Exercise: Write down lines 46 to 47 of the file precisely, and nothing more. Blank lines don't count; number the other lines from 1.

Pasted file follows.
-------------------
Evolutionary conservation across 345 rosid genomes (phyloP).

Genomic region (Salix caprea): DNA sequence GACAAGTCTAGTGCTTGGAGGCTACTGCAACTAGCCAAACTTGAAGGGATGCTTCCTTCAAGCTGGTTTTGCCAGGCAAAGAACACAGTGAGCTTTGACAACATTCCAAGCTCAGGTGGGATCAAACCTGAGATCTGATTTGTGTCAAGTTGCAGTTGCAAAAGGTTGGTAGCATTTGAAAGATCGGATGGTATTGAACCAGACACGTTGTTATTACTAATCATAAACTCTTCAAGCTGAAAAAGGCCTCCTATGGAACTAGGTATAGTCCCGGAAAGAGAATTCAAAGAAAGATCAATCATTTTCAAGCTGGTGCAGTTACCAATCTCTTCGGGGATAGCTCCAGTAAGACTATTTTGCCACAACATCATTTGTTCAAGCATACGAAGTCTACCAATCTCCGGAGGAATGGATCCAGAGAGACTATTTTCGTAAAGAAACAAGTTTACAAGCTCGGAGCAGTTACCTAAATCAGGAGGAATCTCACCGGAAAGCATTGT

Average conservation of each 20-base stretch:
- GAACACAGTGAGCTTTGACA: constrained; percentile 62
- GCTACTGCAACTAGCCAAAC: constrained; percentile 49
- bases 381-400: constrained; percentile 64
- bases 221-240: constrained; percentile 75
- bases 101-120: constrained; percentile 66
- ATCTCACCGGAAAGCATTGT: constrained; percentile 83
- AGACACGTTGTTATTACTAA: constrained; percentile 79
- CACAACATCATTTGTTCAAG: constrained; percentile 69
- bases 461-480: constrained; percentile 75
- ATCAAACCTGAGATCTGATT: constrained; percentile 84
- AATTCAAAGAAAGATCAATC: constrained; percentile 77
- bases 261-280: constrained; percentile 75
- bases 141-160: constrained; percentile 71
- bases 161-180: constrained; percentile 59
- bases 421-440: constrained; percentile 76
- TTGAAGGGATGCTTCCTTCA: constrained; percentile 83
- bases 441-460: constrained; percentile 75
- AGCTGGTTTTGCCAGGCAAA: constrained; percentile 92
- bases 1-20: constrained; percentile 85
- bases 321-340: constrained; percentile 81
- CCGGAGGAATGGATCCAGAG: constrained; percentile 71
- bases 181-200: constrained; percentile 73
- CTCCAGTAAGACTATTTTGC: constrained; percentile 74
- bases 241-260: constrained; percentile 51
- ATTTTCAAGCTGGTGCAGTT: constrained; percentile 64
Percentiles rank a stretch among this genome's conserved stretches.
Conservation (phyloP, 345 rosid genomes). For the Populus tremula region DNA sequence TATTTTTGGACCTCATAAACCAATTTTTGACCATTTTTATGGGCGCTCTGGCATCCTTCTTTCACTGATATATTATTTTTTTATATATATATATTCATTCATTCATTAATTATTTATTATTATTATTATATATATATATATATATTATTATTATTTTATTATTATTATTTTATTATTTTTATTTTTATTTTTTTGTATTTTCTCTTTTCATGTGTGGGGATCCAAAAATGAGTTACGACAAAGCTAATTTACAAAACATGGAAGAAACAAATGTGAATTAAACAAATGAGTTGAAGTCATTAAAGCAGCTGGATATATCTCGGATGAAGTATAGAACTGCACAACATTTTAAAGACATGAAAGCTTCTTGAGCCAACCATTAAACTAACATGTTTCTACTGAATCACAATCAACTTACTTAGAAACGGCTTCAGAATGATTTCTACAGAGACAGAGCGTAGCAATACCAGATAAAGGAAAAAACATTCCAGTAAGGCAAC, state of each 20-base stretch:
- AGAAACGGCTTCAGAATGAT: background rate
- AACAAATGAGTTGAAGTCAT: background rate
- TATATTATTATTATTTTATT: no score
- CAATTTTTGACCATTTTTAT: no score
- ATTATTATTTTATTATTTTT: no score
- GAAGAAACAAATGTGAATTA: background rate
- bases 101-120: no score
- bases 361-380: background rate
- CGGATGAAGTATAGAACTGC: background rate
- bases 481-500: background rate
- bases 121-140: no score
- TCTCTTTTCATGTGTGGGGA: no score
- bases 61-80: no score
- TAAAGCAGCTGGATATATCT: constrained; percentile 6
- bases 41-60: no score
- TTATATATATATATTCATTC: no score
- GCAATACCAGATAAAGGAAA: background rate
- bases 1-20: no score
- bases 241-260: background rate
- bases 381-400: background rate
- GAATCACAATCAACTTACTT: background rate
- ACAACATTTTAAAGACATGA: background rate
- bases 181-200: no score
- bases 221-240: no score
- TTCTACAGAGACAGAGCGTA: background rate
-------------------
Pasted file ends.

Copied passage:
- TTATATATATATATTCATTC: no score
- GCAATACCAGATAAAGGAAA: background rate